Proposals for the Commonwealth Games Athletes' village in Perry Barr were given the go ahead today (Thursday) after a vote by the planning committee.
The scheme, on the former Birmingham City University campus, will accommodate up to 6,800 athletes and officials for the 2022 competition before being converted into around 1,400 homes.
The vast majority of the new properties (1,072) will be flats and maisonettes, alongside 79 houses and 268 extra care apartments.
The plans also include a retirement village and a community centre.
Some concerns over the plans were raised by councillors during the meeting, including the fact that less than 25 per cent will be allocated to social and affordable housing after the games.
There were also concerns raised over the potential noise pollution generated from the nearby railway.
But despite this the committee voted unanimously to approve the plans, with work due to begin in early 2019.
Both the government and the West Midlands Combined Authority have already committed £185 million worth of funding for the site.
The council has plans for the athletes' village to mark the start of a complete regeneration of Perry Barr after the games, with head of the council Ian Ward saying that he hoped there would be more social and affordable housing in the wider project.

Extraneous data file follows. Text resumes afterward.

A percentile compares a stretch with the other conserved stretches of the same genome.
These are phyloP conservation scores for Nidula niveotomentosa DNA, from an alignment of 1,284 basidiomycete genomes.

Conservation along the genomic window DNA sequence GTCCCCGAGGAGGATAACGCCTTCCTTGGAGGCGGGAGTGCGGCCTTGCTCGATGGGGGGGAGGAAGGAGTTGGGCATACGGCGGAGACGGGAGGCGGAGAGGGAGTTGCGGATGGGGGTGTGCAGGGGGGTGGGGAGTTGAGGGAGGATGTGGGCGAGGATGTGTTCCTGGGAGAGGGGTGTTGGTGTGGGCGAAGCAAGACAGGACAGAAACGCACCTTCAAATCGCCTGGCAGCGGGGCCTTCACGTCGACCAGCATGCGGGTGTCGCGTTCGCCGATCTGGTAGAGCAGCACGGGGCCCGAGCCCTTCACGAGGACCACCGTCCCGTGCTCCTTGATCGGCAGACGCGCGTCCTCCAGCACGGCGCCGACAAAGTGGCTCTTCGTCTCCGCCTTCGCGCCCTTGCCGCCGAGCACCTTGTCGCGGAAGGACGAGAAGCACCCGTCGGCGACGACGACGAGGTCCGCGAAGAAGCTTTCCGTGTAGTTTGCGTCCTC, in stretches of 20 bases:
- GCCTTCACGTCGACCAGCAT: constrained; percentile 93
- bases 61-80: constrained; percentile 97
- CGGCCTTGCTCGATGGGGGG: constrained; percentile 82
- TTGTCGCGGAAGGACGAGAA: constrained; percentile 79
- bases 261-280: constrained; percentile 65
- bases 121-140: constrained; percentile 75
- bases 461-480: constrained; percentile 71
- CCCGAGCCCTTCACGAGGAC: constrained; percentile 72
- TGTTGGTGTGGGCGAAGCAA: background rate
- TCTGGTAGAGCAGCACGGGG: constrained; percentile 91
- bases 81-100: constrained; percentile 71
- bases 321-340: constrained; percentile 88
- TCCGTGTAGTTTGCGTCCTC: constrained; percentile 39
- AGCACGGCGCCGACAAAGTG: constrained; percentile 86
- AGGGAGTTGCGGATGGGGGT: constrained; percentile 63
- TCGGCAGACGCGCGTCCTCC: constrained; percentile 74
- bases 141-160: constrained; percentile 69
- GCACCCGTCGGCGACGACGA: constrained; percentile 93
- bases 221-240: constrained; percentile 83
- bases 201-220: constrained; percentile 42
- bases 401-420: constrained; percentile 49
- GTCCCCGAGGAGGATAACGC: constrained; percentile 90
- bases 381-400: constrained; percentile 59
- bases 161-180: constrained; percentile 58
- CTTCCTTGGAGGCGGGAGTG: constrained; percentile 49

And, speaking after the decision, Cllr Ian Ward praised the passing of what he called "the most transformative legacy" of the games.
“Since we announced our intention to bid for the 2022 Commonwealth Games, I’ve always said the event is about so much more than just 11 days of sport," he said.
“The regeneration of Perry Barr will be the most tangible and transformative legacy we achieve as a result of hosting the games, bringing investment and regeneration to area that has long been crying out for it.
“I commend everyone involved with the development of this planning application.
"It shows the ‘can do’ attitude of the city council and its commitment to partnership working – by securing planning permission today, 364 days since the games were awarded to Birmingham, we’ve successfully completed work that would normally a take a host city three years to complete in just one.”
And this was a point supported by Cllr Sharon Thompson, cabinet member for homes and neighbourhoods, who said: “Through this scheme, we will provide people from across the Commonwealth sports movement a first-class home away from home when they come here for Birmingham 2022.
“But longer-term and even more importantly, the athletes’ village will provide a place for 1,400 families to call home, part of a community that will be able to look back with pride at why and how their homes came to be built and look forward to living their lives in an improved Perry Barr.”